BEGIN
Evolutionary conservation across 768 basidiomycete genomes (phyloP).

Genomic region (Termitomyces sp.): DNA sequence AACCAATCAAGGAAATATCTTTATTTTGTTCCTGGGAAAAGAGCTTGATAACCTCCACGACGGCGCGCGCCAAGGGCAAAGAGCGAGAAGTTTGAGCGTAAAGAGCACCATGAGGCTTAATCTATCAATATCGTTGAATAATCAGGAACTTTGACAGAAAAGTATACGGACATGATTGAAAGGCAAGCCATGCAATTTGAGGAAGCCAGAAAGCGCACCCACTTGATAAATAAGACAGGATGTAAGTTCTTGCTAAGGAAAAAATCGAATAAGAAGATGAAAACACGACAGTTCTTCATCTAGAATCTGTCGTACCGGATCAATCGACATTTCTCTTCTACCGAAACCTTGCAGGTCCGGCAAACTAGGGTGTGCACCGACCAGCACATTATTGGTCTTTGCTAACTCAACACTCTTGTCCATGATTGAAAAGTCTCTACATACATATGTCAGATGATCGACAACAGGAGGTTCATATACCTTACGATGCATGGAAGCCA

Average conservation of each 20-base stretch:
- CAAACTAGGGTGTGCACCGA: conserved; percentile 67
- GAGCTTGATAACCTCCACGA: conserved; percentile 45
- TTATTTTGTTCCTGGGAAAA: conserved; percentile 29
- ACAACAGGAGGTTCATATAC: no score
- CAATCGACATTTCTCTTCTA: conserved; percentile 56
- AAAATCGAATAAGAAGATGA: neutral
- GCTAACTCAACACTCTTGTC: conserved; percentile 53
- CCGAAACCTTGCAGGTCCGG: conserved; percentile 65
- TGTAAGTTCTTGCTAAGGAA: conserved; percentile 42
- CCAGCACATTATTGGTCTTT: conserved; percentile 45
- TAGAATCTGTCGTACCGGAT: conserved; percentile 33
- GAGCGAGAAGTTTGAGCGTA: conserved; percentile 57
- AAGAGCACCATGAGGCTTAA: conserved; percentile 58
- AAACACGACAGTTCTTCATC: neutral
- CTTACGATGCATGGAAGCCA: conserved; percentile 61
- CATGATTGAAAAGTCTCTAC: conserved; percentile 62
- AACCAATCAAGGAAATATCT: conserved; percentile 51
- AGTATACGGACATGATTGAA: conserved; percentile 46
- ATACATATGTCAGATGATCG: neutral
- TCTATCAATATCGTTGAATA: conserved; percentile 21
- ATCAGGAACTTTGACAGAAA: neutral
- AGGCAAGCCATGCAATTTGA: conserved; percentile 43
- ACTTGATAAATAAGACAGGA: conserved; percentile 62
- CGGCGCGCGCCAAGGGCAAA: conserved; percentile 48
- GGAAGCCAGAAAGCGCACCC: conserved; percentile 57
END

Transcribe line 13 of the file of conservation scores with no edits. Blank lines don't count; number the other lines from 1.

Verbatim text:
- CCAGCACATTATTGGTCTTT: conserved; percentile 45